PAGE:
Poets Walk: "First, the air:"
Location on Poets Walk Map: 94
Notes for a Poem about a Dream about My Daughter in which Moths Unexpectedly Appear by Ralph Black
First, the air: snapped black sheet,
a constellation of bruised plums, cold
like the dull, undangered edge of a knife.
Next, the way the planet swings, rocking
in its tresses, a voice like water,
a mouth like a dish of kisses. Later,
after the weather shifts, clamps down, and
stays, my daughter comes in from the yard,
a white sack behind her trilling with moths—
thousands of orange-winged, red-tipped moths,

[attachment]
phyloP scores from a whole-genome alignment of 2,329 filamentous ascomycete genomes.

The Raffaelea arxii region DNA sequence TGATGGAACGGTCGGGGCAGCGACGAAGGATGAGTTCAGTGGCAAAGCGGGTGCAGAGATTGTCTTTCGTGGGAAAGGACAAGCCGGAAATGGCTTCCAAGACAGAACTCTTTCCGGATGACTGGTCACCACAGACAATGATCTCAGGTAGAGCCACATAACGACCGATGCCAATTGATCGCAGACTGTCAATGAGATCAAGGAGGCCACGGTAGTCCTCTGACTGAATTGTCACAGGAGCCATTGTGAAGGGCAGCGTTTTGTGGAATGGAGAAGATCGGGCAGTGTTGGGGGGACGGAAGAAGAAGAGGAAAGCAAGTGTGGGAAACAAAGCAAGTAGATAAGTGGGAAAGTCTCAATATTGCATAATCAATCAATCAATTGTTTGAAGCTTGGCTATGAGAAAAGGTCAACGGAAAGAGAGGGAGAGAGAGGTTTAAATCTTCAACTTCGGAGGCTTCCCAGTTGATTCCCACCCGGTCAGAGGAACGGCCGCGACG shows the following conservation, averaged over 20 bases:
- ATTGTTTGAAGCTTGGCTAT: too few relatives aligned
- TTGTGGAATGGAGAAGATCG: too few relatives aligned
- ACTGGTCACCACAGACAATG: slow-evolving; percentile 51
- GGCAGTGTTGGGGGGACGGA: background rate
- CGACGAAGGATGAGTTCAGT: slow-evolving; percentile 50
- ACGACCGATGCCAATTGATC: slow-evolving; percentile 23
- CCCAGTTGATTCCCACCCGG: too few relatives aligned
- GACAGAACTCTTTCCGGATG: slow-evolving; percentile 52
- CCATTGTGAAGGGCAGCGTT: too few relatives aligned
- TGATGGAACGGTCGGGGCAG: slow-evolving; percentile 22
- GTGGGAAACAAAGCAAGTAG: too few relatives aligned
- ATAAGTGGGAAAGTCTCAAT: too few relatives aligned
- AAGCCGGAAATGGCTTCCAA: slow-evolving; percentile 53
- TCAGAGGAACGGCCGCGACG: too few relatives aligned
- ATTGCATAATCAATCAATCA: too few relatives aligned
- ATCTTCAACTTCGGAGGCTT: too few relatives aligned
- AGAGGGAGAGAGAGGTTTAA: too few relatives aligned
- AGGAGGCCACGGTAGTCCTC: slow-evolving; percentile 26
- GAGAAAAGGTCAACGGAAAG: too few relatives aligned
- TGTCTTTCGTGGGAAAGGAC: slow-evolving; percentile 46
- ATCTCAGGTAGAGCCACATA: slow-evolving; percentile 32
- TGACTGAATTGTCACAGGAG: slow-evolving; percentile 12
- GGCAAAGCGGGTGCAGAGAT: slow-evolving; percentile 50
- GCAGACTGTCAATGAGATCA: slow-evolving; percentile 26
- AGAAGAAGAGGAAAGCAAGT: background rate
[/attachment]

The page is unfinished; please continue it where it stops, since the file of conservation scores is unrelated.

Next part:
eye-spots like a world of vision.
I think for a minute of cottonwood leaves,
the underside of late-maple, or stemless
berries eddied up at the sharp turning of a creek.
I think how flowers can name themselves,
my mouth being shaped by trillium, trillium, trillium.
The laundry bag blooms like a breath, lifts,
and flurries open: and the room fills
with what wings are, my daughter
gleaming at the clever, whirling world,
her hands pulsing with in- and exhalations,
readying us all to be lifted.
Ralph Black, ""Notes for a Poem about a Dream about My Daughter in which Moths Unexpectedly Appear"" from TURNING OVER THE EARTH. Copyright © 2000 by Ralph Black. Reprinted with the permission of Milkweed Editions, www.milkweed.org.